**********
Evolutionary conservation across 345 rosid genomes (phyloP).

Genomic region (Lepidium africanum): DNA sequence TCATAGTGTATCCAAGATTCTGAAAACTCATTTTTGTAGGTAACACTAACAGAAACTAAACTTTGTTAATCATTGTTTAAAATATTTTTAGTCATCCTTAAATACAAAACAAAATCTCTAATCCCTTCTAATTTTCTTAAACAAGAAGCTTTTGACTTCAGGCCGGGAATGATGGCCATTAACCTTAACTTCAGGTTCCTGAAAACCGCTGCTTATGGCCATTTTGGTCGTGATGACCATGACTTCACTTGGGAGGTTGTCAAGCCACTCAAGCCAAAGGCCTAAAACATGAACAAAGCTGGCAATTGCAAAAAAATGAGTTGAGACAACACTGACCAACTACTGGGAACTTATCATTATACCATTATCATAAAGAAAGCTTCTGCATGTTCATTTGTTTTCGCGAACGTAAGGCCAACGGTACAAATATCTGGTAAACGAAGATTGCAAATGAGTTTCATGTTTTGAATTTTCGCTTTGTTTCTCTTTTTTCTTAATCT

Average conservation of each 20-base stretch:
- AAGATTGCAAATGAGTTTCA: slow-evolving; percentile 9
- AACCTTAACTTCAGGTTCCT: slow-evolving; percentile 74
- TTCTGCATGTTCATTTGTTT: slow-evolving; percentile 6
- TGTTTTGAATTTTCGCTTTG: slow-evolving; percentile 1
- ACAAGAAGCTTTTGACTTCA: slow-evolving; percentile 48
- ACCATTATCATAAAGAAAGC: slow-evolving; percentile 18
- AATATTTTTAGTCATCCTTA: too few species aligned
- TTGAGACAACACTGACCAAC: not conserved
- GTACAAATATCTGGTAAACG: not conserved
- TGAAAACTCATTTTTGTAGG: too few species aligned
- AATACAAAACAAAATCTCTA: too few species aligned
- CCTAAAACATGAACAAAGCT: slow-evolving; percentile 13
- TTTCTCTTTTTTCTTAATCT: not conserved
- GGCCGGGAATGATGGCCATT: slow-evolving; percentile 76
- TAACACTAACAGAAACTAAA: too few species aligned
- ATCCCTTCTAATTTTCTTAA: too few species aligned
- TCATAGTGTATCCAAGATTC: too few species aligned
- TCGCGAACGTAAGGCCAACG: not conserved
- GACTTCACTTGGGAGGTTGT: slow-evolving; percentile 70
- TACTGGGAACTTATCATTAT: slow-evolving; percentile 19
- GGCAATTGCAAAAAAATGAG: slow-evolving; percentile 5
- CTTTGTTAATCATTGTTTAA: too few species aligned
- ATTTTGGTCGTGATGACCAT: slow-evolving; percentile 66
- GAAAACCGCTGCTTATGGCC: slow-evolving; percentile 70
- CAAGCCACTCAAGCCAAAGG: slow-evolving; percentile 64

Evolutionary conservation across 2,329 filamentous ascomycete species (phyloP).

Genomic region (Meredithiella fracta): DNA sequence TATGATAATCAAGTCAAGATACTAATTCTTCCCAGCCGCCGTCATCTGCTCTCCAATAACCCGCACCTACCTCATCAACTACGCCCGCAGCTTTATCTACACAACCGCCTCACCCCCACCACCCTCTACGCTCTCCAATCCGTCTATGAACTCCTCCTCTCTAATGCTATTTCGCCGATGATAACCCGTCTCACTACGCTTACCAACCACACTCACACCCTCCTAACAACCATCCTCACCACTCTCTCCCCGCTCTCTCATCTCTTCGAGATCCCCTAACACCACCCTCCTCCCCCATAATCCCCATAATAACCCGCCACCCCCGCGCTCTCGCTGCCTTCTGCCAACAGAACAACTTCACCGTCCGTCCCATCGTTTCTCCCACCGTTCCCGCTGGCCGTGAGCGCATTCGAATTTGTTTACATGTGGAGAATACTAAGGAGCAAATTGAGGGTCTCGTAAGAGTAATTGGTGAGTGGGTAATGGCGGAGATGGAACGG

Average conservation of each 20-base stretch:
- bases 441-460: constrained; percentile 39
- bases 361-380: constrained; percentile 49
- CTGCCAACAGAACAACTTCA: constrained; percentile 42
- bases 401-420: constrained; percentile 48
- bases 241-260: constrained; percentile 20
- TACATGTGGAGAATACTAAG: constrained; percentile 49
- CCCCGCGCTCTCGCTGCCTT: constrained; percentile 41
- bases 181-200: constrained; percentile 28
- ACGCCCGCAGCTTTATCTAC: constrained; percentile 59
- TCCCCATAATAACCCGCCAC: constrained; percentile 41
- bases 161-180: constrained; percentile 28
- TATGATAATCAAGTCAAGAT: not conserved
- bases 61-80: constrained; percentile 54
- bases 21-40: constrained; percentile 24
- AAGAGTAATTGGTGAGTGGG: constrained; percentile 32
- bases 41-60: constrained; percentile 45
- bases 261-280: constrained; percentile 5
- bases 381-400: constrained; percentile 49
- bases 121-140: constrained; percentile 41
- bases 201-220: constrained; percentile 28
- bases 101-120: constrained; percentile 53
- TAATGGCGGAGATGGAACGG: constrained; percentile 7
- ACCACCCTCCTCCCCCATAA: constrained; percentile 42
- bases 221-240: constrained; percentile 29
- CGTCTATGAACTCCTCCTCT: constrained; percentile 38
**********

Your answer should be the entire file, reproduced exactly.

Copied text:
Evolutionary conservation across 345 rosid genomes (phyloP).

Genomic region (Lepidium africanum): DNA sequence TCATAGTGTATCCAAGATTCTGAAAACTCATTTTTGTAGGTAACACTAACAGAAACTAAACTTTGTTAATCATTGTTTAAAATATTTTTAGTCATCCTTAAATACAAAACAAAATCTCTAATCCCTTCTAATTTTCTTAAACAAGAAGCTTTTGACTTCAGGCCGGGAATGATGGCCATTAACCTTAACTTCAGGTTCCTGAAAACCGCTGCTTATGGCCATTTTGGTCGTGATGACCATGACTTCACTTGGGAGGTTGTCAAGCCACTCAAGCCAAAGGCCTAAAACATGAACAAAGCTGGCAATTGCAAAAAAATGAGTTGAGACAACACTGACCAACTACTGGGAACTTATCATTATACCATTATCATAAAGAAAGCTTCTGCATGTTCATTTGTTTTCGCGAACGTAAGGCCAACGGTACAAATATCTGGTAAACGAAGATTGCAAATGAGTTTCATGTTTTGAATTTTCGCTTTGTTTCTCTTTTTTCTTAATCT

Average conservation of each 20-base stretch:
- AAGATTGCAAATGAGTTTCA: slow-evolving; percentile 9
- AACCTTAACTTCAGGTTCCT: slow-evolving; percentile 74
- TTCTGCATGTTCATTTGTTT: slow-evolving; percentile 6
- TGTTTTGAATTTTCGCTTTG: slow-evolving; percentile 1
- ACAAGAAGCTTTTGACTTCA: slow-evolving; percentile 48
- ACCATTATCATAAAGAAAGC: slow-evolving; percentile 18
- AATATTTTTAGTCATCCTTA: too few species aligned
- TTGAGACAACACTGACCAAC: not conserved
- GTACAAATATCTGGTAAACG: not conserved
- TGAAAACTCATTTTTGTAGG: too few species aligned
- AATACAAAACAAAATCTCTA: too few species aligned
- CCTAAAACATGAACAAAGCT: slow-evolving; percentile 13
- TTTCTCTTTTTTCTTAATCT: not conserved
- GGCCGGGAATGATGGCCATT: slow-evolving; percentile 76
- TAACACTAACAGAAACTAAA: too few species aligned
- ATCCCTTCTAATTTTCTTAA: too few species aligned
- TCATAGTGTATCCAAGATTC: too few species aligned
- TCGCGAACGTAAGGCCAACG: not conserved
- GACTTCACTTGGGAGGTTGT: slow-evolving; percentile 70
- TACTGGGAACTTATCATTAT: slow-evolving; percentile 19
- GGCAATTGCAAAAAAATGAG: slow-evolving; percentile 5
- CTTTGTTAATCATTGTTTAA: too few species aligned
- ATTTTGGTCGTGATGACCAT: slow-evolving; percentile 66
- GAAAACCGCTGCTTATGGCC: slow-evolving; percentile 70
- CAAGCCACTCAAGCCAAAGG: slow-evolving; percentile 64

Evolutionary conservation across 2,329 filamentous ascomycete species (phyloP).

Genomic region (Meredithiella fracta): DNA sequence TATGATAATCAAGTCAAGATACTAATTCTTCCCAGCCGCCGTCATCTGCTCTCCAATAACCCGCACCTACCTCATCAACTACGCCCGCAGCTTTATCTACACAACCGCCTCACCCCCACCACCCTCTACGCTCTCCAATCCGTCTATGAACTCCTCCTCTCTAATGCTATTTCGCCGATGATAACCCGTCTCACTACGCTTACCAACCACACTCACACCCTCCTAACAACCATCCTCACCACTCTCTCCCCGCTCTCTCATCTCTTCGAGATCCCCTAACACCACCCTCCTCCCCCATAATCCCCATAATAACCCGCCACCCCCGCGCTCTCGCTGCCTTCTGCCAACAGAACAACTTCACCGTCCGTCCCATCGTTTCTCCCACCGTTCCCGCTGGCCGTGAGCGCATTCGAATTTGTTTACATGTGGAGAATACTAAGGAGCAAATTGAGGGTCTCGTAAGAGTAATTGGTGAGTGGGTAATGGCGGAGATGGAACGG

Average conservation of each 20-base stretch:
- bases 441-460: constrained; percentile 39
- bases 361-380: constrained; percentile 49
- CTGCCAACAGAACAACTTCA: constrained; percentile 42
- bases 401-420: constrained; percentile 48
- bases 241-260: constrained; percentile 20
- TACATGTGGAGAATACTAAG: constrained; percentile 49
- CCCCGCGCTCTCGCTGCCTT: constrained; percentile 41
- bases 181-200: constrained; percentile 28
- ACGCCCGCAGCTTTATCTAC: constrained; percentile 59
- TCCCCATAATAACCCGCCAC: constrained; percentile 41
- bases 161-180: constrained; percentile 28
- TATGATAATCAAGTCAAGAT: not conserved
- bases 61-80: constrained; percentile 54
- bases 21-40: constrained; percentile 24
- AAGAGTAATTGGTGAGTGGG: constrained; percentile 32
- bases 41-60: constrained; percentile 45
- bases 261-280: constrained; percentile 5
- bases 381-400: constrained; percentile 49
- bases 121-140: constrained; percentile 41
- bases 201-220: constrained; percentile 28
- bases 101-120: constrained; percentile 53
- TAATGGCGGAGATGGAACGG: constrained; percentile 7
- ACCACCCTCCTCCCCCATAA: constrained; percentile 42
- bases 221-240: constrained; percentile 29
- CGTCTATGAACTCCTCCTCT: constrained; percentile 38